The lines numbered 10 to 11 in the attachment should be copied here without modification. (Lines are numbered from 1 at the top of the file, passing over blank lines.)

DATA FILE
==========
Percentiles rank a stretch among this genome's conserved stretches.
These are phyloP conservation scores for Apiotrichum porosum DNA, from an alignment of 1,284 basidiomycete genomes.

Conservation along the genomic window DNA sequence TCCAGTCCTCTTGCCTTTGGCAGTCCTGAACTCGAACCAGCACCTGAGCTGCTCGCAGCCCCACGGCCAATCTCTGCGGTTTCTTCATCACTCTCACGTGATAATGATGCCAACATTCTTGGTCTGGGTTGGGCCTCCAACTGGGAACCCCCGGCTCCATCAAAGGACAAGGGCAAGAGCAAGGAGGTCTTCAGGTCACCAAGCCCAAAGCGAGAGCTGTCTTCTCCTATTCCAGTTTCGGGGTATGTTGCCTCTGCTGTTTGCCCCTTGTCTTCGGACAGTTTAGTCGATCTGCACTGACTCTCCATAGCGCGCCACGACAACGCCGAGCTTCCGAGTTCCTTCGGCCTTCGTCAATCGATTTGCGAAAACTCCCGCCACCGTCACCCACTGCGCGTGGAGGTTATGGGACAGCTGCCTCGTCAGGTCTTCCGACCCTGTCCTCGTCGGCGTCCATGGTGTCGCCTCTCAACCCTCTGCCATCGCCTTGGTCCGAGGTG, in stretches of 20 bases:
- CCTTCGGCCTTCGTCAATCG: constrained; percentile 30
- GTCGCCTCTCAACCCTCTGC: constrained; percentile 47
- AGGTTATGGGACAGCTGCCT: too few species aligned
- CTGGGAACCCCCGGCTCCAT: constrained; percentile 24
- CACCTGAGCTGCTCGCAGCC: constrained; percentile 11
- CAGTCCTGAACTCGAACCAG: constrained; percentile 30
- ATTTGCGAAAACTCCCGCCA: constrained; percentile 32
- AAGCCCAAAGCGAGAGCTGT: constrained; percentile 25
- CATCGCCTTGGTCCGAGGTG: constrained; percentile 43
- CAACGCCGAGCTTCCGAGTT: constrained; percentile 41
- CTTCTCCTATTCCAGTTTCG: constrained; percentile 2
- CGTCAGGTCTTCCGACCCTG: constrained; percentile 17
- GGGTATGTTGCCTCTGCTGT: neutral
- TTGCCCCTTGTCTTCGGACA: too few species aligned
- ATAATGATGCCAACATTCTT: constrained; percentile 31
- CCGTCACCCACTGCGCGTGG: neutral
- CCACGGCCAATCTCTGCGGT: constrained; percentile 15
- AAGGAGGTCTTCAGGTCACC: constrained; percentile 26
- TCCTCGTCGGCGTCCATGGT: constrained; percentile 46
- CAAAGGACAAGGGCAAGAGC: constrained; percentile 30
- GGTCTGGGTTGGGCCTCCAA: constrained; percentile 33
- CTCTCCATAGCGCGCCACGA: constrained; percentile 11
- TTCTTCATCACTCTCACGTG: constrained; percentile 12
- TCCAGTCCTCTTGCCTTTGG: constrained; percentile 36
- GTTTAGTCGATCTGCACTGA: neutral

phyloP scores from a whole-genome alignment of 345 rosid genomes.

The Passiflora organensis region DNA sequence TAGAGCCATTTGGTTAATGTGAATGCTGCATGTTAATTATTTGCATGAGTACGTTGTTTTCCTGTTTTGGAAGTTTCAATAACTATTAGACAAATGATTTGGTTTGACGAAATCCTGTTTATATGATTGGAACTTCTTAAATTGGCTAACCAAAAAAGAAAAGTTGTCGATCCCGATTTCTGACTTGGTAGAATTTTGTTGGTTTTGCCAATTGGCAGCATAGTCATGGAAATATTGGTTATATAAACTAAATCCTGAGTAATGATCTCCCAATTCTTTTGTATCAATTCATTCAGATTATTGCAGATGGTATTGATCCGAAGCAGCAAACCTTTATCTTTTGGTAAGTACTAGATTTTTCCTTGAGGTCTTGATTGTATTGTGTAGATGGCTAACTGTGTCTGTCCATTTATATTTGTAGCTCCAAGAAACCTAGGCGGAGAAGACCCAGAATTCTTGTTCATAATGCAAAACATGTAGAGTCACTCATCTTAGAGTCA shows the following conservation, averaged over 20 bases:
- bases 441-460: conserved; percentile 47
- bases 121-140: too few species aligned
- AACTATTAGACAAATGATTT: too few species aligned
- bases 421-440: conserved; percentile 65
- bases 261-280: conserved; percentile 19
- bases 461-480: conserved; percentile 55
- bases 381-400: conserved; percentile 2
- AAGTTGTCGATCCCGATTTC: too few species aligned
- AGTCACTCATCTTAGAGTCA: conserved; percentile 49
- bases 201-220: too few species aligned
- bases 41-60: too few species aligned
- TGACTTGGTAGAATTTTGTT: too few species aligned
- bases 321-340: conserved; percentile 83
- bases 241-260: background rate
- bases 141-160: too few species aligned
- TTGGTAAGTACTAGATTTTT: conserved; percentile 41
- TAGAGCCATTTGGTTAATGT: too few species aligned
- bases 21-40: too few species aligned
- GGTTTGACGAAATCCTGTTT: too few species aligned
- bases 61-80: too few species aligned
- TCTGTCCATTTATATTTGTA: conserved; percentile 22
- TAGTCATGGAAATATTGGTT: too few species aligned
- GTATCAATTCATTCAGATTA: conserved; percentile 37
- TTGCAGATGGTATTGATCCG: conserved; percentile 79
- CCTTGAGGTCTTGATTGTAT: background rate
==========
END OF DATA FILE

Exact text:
- ATTTGCGAAAACTCCCGCCA: constrained; percentile 32
- AAGCCCAAAGCGAGAGCTGT: constrained; percentile 25